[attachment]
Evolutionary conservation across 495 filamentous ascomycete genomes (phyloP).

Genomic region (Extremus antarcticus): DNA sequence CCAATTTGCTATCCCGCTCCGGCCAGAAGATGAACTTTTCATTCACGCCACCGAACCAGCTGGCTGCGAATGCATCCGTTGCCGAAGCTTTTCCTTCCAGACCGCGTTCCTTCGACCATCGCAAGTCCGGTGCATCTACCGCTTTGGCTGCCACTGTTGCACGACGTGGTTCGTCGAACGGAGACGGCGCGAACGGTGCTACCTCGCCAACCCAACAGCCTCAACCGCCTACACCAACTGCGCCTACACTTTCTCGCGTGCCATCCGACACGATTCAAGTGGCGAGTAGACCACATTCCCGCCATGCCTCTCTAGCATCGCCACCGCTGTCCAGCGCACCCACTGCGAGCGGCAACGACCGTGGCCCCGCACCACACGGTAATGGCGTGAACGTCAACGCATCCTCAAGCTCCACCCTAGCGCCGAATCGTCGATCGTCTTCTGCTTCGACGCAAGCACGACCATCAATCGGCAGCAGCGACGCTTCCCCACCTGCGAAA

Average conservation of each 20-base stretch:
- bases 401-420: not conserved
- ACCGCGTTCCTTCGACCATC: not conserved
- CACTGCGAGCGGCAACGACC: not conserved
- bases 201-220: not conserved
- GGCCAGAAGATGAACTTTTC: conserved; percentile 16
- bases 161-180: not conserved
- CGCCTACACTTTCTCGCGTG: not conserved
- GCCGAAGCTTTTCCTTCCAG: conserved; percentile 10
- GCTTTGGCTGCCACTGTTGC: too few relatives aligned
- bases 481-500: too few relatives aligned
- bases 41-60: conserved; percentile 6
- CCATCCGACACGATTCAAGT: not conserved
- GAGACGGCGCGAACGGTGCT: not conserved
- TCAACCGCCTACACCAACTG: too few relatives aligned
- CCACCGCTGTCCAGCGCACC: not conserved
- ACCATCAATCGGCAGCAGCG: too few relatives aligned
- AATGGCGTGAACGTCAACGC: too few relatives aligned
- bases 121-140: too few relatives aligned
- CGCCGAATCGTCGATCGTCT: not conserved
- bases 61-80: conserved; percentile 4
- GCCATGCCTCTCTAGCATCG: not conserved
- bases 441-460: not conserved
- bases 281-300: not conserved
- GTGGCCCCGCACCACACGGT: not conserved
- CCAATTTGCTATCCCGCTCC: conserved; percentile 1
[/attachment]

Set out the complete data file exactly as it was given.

Evolutionary conservation across 495 filamentous ascomycete genomes (phyloP).

Genomic region (Extremus antarcticus): DNA sequence CCAATTTGCTATCCCGCTCCGGCCAGAAGATGAACTTTTCATTCACGCCACCGAACCAGCTGGCTGCGAATGCATCCGTTGCCGAAGCTTTTCCTTCCAGACCGCGTTCCTTCGACCATCGCAAGTCCGGTGCATCTACCGCTTTGGCTGCCACTGTTGCACGACGTGGTTCGTCGAACGGAGACGGCGCGAACGGTGCTACCTCGCCAACCCAACAGCCTCAACCGCCTACACCAACTGCGCCTACACTTTCTCGCGTGCCATCCGACACGATTCAAGTGGCGAGTAGACCACATTCCCGCCATGCCTCTCTAGCATCGCCACCGCTGTCCAGCGCACCCACTGCGAGCGGCAACGACCGTGGCCCCGCACCACACGGTAATGGCGTGAACGTCAACGCATCCTCAAGCTCCACCCTAGCGCCGAATCGTCGATCGTCTTCTGCTTCGACGCAAGCACGACCATCAATCGGCAGCAGCGACGCTTCCCCACCTGCGAAA

Average conservation of each 20-base stretch:
- bases 401-420: not conserved
- ACCGCGTTCCTTCGACCATC: not conserved
- CACTGCGAGCGGCAACGACC: not conserved
- bases 201-220: not conserved
- GGCCAGAAGATGAACTTTTC: conserved; percentile 16
- bases 161-180: not conserved
- CGCCTACACTTTCTCGCGTG: not conserved
- GCCGAAGCTTTTCCTTCCAG: conserved; percentile 10
- GCTTTGGCTGCCACTGTTGC: too few relatives aligned
- bases 481-500: too few relatives aligned
- bases 41-60: conserved; percentile 6
- CCATCCGACACGATTCAAGT: not conserved
- GAGACGGCGCGAACGGTGCT: not conserved
- TCAACCGCCTACACCAACTG: too few relatives aligned
- CCACCGCTGTCCAGCGCACC: not conserved
- ACCATCAATCGGCAGCAGCG: too few relatives aligned
- AATGGCGTGAACGTCAACGC: too few relatives aligned
- bases 121-140: too few relatives aligned
- CGCCGAATCGTCGATCGTCT: not conserved
- bases 61-80: conserved; percentile 4
- GCCATGCCTCTCTAGCATCG: not conserved
- bases 441-460: not conserved
- bases 281-300: not conserved
- GTGGCCCCGCACCACACGGT: not conserved
- CCAATTTGCTATCCCGCTCC: conserved; percentile 1